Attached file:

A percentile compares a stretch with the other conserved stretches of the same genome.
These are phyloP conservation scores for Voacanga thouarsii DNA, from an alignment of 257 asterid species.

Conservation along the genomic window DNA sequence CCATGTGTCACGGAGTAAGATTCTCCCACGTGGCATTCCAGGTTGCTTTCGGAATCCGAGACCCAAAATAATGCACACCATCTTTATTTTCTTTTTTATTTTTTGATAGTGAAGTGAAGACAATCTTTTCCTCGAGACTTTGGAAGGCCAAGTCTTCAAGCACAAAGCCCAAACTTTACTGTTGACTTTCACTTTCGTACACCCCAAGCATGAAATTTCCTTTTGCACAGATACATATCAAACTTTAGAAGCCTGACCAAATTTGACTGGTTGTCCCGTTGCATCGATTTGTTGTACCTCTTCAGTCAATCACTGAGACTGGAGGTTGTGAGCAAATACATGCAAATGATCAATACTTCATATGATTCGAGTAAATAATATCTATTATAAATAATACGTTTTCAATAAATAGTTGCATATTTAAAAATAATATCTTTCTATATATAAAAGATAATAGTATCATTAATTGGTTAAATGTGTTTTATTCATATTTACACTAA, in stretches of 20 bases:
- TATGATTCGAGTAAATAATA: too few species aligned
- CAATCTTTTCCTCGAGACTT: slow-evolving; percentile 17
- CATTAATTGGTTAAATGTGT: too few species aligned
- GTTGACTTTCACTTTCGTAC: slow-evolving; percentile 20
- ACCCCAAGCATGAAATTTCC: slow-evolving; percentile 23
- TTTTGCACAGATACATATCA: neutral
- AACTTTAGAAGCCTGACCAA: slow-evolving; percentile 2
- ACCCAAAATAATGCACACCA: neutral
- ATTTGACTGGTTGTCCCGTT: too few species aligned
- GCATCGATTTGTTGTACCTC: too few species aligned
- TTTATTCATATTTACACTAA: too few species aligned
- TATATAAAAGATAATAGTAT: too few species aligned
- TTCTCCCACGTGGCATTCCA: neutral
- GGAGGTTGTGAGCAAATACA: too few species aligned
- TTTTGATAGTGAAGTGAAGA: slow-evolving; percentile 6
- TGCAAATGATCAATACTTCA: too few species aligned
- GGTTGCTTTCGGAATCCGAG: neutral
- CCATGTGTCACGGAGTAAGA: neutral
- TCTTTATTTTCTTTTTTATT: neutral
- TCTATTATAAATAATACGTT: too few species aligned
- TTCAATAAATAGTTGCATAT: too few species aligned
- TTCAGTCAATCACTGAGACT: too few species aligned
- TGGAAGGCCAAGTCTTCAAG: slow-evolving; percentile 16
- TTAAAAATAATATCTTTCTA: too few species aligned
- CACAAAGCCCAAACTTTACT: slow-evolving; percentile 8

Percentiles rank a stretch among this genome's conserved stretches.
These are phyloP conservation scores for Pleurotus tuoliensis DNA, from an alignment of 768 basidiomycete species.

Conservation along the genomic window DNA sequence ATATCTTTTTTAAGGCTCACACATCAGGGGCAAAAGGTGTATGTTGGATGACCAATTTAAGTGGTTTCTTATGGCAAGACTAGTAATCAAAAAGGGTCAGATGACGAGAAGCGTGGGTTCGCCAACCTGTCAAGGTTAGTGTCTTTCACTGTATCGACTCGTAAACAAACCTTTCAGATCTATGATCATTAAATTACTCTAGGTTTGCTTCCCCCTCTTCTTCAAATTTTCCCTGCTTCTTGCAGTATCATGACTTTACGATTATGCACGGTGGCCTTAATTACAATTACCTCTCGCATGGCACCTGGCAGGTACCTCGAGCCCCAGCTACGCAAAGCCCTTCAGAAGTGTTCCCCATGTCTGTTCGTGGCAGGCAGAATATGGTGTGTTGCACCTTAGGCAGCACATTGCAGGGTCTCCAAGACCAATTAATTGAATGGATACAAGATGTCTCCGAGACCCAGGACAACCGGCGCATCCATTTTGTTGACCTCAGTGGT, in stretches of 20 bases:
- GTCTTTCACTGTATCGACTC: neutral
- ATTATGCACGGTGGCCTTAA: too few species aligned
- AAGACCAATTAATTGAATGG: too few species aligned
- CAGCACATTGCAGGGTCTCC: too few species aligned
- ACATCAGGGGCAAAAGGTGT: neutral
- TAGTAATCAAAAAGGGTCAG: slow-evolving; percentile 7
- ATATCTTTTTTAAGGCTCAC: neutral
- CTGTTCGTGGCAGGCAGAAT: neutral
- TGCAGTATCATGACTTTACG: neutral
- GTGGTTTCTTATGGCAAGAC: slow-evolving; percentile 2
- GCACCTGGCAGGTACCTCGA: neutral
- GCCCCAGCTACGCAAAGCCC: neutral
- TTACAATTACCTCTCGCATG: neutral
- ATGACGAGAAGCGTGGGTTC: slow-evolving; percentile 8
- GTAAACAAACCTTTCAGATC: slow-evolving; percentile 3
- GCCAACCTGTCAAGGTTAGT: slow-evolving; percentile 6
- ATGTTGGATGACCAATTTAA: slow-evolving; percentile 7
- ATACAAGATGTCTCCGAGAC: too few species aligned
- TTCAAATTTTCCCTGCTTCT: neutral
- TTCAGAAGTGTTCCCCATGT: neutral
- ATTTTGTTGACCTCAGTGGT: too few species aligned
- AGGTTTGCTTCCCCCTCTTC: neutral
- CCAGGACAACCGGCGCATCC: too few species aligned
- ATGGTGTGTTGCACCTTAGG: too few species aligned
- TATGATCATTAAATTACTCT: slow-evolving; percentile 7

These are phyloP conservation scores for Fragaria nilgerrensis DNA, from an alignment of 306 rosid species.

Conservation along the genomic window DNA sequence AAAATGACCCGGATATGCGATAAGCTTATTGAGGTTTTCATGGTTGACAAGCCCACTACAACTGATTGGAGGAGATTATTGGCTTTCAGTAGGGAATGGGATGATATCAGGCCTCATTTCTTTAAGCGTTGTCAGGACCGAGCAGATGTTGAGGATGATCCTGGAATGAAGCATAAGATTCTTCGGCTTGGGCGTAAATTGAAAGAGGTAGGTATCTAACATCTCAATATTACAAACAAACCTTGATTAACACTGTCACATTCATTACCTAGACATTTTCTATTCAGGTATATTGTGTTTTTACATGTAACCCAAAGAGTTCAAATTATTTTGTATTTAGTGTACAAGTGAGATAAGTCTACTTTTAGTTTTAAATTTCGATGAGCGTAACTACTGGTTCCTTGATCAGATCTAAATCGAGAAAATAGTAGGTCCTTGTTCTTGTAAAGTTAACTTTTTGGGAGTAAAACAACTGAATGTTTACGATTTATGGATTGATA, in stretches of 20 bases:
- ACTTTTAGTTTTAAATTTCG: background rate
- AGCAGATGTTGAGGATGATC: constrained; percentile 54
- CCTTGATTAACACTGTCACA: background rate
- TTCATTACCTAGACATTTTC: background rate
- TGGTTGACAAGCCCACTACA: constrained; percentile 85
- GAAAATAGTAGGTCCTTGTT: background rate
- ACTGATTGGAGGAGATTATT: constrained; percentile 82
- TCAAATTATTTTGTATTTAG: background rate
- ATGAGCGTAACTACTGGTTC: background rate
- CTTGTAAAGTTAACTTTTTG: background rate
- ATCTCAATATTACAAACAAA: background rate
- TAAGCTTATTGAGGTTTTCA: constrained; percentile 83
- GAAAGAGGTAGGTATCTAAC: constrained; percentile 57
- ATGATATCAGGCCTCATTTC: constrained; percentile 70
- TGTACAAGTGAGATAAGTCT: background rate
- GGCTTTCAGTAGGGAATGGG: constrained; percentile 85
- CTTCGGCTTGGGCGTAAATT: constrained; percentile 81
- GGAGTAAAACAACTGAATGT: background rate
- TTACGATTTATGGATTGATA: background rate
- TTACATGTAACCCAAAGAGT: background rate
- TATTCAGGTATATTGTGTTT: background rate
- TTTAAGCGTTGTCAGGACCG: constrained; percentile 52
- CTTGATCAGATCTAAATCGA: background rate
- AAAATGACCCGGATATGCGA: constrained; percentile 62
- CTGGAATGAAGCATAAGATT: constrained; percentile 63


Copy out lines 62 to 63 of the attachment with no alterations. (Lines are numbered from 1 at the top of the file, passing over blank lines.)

- TTCATTACCTAGACATTTTC: background rate
- TGGTTGACAAGCCCACTACA: constrained; percentile 85